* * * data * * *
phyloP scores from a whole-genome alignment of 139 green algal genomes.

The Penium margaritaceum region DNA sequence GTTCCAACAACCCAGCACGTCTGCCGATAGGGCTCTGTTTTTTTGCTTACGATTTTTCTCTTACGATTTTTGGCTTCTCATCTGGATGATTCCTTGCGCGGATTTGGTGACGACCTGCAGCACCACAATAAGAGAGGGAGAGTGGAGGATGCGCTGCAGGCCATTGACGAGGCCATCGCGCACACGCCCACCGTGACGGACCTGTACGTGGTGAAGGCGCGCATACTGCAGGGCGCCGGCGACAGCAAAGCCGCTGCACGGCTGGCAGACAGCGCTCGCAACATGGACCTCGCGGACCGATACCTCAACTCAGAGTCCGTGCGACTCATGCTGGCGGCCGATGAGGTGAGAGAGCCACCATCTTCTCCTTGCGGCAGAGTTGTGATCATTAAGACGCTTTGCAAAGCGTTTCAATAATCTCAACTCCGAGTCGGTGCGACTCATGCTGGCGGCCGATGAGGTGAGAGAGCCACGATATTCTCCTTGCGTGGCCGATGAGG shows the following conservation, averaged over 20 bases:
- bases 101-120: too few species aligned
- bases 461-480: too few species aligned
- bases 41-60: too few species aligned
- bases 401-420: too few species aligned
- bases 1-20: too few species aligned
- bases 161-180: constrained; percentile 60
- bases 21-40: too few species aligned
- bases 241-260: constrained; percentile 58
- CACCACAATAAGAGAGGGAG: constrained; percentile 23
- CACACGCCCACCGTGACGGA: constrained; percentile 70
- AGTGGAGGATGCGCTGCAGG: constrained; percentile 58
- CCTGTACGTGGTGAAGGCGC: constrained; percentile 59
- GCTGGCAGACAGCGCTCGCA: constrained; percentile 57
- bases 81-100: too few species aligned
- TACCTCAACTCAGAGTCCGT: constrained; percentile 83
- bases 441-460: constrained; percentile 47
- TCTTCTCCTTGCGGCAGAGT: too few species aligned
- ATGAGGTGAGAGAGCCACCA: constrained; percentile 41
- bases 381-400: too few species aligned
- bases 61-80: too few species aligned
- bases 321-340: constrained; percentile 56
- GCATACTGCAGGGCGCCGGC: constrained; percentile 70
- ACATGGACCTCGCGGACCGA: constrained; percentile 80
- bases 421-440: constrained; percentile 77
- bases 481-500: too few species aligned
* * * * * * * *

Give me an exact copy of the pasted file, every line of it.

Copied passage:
phyloP scores from a whole-genome alignment of 139 green algal genomes.

The Penium margaritaceum region DNA sequence GTTCCAACAACCCAGCACGTCTGCCGATAGGGCTCTGTTTTTTTGCTTACGATTTTTCTCTTACGATTTTTGGCTTCTCATCTGGATGATTCCTTGCGCGGATTTGGTGACGACCTGCAGCACCACAATAAGAGAGGGAGAGTGGAGGATGCGCTGCAGGCCATTGACGAGGCCATCGCGCACACGCCCACCGTGACGGACCTGTACGTGGTGAAGGCGCGCATACTGCAGGGCGCCGGCGACAGCAAAGCCGCTGCACGGCTGGCAGACAGCGCTCGCAACATGGACCTCGCGGACCGATACCTCAACTCAGAGTCCGTGCGACTCATGCTGGCGGCCGATGAGGTGAGAGAGCCACCATCTTCTCCTTGCGGCAGAGTTGTGATCATTAAGACGCTTTGCAAAGCGTTTCAATAATCTCAACTCCGAGTCGGTGCGACTCATGCTGGCGGCCGATGAGGTGAGAGAGCCACGATATTCTCCTTGCGTGGCCGATGAGG shows the following conservation, averaged over 20 bases:
- bases 101-120: too few species aligned
- bases 461-480: too few species aligned
- bases 41-60: too few species aligned
- bases 401-420: too few species aligned
- bases 1-20: too few species aligned
- bases 161-180: constrained; percentile 60
- bases 21-40: too few species aligned
- bases 241-260: constrained; percentile 58
- CACCACAATAAGAGAGGGAG: constrained; percentile 23
- CACACGCCCACCGTGACGGA: constrained; percentile 70
- AGTGGAGGATGCGCTGCAGG: constrained; percentile 58
- CCTGTACGTGGTGAAGGCGC: constrained; percentile 59
- GCTGGCAGACAGCGCTCGCA: constrained; percentile 57
- bases 81-100: too few species aligned
- TACCTCAACTCAGAGTCCGT: constrained; percentile 83
- bases 441-460: constrained; percentile 47
- TCTTCTCCTTGCGGCAGAGT: too few species aligned
- ATGAGGTGAGAGAGCCACCA: constrained; percentile 41
- bases 381-400: too few species aligned
- bases 61-80: too few species aligned
- bases 321-340: constrained; percentile 56
- GCATACTGCAGGGCGCCGGC: constrained; percentile 70
- ACATGGACCTCGCGGACCGA: constrained; percentile 80
- bases 421-440: constrained; percentile 77
- bases 481-500: too few species aligned